The strategy of the Muslim Brotherhood

Hicham Mourad , Thursday 28 Nov 2013

Egypt's largest Islamist organisation has adopted a strategy of defiance and resistance since the fall of president Mohammad Morsi. Will it pay off?

Since the start of Mohamed Morsi's trial on 4 November, the question arises of the strategy to be followed by the Muslim Brotherhood. This question arose in reality since his removal as president on 3 July.

The trial, in itself, is a major event, because on the one hand, it demonstrates the authorities' determination to crackdown on the Brotherhood and try its leaders, accused, among other things, of incitement to violence. On the other hand, it is a test to measure the nature and extent of the reaction of the Brotherhood.

The Brotherhood has so far adopted a defiant attitude against the decisions and actions taken by the interim government against the group. Since the dismissal of Morsi, the Brotherhood have held an ideological discourse describing the overthrow of its leader as a plot hatched by the army and the secularists, in collusion with the West, against the Islamic project it claims to represent, and against Islam in general. Its goal was to galvanise its troops and win the sympathy of a largely religious population. The rhetoric of the Brotherhood defends the "legitimacy" of a democratically elected president against what it describes as a coup instigated by the army.

This second component of its discourse mainly targets the Western world supposed to be attached to the defence of democracy. The violent repression of the Brotherhood, following the overthrow of Morsi, was also exploited to propagate the idea of "victimisation" in order to win the sympathy of at least a part of the local as well as world public opinion, governments and human rights organisations included.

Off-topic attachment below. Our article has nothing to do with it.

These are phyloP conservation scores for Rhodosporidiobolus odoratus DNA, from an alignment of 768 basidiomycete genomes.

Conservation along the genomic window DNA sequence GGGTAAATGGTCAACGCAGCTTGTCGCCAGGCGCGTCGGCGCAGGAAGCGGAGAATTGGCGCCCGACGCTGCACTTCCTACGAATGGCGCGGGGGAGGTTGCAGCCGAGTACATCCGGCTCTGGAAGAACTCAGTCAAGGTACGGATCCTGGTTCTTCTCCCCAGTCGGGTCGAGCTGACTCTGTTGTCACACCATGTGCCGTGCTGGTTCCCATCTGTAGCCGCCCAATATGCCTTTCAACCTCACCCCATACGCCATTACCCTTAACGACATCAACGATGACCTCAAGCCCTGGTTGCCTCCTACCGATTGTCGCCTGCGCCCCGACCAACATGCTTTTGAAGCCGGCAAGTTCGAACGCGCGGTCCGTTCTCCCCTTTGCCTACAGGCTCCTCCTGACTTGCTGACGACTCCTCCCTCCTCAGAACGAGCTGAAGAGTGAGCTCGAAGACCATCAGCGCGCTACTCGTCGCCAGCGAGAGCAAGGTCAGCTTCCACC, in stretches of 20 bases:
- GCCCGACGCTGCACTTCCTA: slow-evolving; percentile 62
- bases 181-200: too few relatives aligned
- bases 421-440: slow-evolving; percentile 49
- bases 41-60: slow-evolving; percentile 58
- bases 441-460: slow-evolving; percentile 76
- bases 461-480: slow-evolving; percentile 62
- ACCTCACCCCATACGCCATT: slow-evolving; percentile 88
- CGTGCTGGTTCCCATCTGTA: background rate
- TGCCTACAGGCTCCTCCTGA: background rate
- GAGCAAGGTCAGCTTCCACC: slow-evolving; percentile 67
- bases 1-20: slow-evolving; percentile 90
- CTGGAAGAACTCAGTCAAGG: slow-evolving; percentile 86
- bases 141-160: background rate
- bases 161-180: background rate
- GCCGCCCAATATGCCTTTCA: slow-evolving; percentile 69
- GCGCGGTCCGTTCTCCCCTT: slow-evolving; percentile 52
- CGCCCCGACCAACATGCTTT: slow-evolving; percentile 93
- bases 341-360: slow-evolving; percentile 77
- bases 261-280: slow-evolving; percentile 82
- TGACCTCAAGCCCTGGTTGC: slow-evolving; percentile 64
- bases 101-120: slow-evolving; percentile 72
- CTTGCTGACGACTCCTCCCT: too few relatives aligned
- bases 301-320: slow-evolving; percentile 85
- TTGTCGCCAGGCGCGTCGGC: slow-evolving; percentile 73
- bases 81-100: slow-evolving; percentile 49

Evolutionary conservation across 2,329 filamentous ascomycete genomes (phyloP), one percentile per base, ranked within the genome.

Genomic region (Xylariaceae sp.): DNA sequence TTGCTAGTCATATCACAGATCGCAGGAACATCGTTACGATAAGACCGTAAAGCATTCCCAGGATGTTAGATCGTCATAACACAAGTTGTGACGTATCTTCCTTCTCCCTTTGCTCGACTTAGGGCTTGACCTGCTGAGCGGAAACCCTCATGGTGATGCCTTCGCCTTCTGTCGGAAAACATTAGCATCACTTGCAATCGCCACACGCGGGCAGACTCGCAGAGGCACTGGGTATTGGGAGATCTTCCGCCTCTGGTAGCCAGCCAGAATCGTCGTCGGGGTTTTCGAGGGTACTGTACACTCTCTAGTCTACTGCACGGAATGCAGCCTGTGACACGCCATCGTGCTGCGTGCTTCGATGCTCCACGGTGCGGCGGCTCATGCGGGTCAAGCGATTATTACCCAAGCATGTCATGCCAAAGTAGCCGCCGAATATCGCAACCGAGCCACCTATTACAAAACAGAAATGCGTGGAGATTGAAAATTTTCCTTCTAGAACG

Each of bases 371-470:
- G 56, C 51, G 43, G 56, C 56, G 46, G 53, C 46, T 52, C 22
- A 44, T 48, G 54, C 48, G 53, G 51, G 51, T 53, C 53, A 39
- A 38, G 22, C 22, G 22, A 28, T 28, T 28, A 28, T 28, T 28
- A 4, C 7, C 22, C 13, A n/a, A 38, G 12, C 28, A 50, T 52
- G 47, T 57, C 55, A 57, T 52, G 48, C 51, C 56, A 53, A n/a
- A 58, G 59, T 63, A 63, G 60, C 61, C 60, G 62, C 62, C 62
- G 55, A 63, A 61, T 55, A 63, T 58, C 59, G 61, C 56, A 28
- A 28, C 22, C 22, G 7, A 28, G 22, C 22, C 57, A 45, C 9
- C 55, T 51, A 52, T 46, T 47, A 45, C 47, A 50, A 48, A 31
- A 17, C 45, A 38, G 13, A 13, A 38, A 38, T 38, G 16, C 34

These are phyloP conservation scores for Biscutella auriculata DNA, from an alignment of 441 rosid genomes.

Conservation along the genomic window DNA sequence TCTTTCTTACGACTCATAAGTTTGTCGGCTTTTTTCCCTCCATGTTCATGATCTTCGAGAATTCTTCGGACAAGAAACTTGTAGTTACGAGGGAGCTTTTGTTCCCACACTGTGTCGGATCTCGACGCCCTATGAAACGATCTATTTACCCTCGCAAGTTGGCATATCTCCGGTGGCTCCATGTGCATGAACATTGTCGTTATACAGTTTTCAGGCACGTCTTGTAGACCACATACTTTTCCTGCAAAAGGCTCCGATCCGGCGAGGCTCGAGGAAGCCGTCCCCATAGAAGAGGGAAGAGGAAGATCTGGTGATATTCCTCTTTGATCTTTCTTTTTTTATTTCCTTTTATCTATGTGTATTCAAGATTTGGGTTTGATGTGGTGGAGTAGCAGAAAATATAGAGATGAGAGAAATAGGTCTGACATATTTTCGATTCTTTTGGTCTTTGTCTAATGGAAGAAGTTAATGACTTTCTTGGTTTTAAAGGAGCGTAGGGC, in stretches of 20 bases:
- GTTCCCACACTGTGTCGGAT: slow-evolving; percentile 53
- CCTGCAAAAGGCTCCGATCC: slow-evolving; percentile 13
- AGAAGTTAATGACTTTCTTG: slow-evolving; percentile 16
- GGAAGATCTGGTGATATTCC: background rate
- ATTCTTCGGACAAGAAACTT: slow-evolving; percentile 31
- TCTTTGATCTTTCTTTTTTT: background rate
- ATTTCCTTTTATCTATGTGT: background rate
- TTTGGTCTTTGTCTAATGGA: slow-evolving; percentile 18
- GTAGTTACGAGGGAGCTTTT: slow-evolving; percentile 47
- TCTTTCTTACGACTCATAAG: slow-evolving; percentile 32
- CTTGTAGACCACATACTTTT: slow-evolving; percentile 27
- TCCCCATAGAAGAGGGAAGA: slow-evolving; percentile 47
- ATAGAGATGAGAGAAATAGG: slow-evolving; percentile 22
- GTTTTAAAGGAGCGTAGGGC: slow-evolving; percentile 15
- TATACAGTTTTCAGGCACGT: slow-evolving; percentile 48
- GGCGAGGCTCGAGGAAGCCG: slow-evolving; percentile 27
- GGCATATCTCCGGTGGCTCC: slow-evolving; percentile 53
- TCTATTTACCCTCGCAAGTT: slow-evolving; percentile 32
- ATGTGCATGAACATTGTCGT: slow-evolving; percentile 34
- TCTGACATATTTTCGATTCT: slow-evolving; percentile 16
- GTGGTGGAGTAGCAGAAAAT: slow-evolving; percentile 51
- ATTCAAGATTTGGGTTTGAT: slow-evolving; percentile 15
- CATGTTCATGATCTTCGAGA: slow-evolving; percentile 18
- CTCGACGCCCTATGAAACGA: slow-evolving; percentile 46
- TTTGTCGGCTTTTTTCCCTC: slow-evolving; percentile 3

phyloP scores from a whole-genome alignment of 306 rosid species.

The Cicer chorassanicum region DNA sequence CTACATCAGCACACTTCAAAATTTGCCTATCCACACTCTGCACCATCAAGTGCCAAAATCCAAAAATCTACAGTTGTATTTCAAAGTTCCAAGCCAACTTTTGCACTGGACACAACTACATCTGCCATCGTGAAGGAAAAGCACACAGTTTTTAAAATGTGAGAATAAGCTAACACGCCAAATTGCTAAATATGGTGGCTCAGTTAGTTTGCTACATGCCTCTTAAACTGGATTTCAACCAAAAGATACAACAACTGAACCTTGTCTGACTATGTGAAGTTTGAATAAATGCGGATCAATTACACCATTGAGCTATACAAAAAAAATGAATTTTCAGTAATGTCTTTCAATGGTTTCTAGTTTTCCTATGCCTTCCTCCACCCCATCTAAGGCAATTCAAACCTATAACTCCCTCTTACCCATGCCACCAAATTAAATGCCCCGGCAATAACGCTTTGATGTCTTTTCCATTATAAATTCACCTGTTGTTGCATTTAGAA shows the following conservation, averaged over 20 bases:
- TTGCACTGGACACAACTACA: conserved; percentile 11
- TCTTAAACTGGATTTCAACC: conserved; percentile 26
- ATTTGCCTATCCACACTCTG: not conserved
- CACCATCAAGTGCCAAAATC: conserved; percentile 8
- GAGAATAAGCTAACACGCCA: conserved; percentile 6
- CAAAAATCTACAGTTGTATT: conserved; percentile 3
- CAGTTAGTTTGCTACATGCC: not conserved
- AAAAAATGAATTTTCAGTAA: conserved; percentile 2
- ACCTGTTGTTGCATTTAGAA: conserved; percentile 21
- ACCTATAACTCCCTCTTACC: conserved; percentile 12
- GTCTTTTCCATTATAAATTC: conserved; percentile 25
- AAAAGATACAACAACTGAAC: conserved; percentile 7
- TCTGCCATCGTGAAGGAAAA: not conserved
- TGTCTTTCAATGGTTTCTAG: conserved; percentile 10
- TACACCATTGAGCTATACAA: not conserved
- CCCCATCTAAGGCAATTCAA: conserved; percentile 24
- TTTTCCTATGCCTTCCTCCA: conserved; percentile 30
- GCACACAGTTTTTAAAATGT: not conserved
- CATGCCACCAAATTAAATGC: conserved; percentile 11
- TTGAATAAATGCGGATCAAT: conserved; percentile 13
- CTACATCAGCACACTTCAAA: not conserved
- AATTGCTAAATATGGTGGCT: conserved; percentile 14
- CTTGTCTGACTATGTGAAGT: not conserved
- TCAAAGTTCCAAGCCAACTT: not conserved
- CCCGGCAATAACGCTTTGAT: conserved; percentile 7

Corollary of this attitude of defiance, the Brotherhood has launched since July a campaign of permanent demonstrations against the interim government, the police and the army. Although its ability to mobilise has proved increasingly difficult, the Brotherhood has shown a determination to pay the price of these continuous protests in terms of casualties, injuries and arrests.

This price, although paid dearly, serves the purpose of victimisation. But it also serves the medium-term objective of the group, namely the failure of the interim government and of the entire transition process. This stems from the fact that the Brotherhood continues to refuse to recognize the new reality, born on 3 July, and still expects its return in one way or another to power.

To achieve this, it seeks, by permanent protests, to make life hard for the government: unrest and clashes in the capital and major cities, roads blocked, disruptions to public transport, huge and frequent traffic jams in the streets of Cairo due to demonstrations, teaching disrupted at universities, security threats on property and public buildings.

Not to mention the rise of terrorism in the Sinai Peninsula, partly related to the Brotherhood's eviction from power. These actions are designed to worsen the state of political and security instability, economic and social difficulties, economic stagnation, decline or halt of social and infrastructure projects, increase unemployment, dry up foreign and local investment, reduce revenues from tourism, which is a vital source of foreign currency, etc...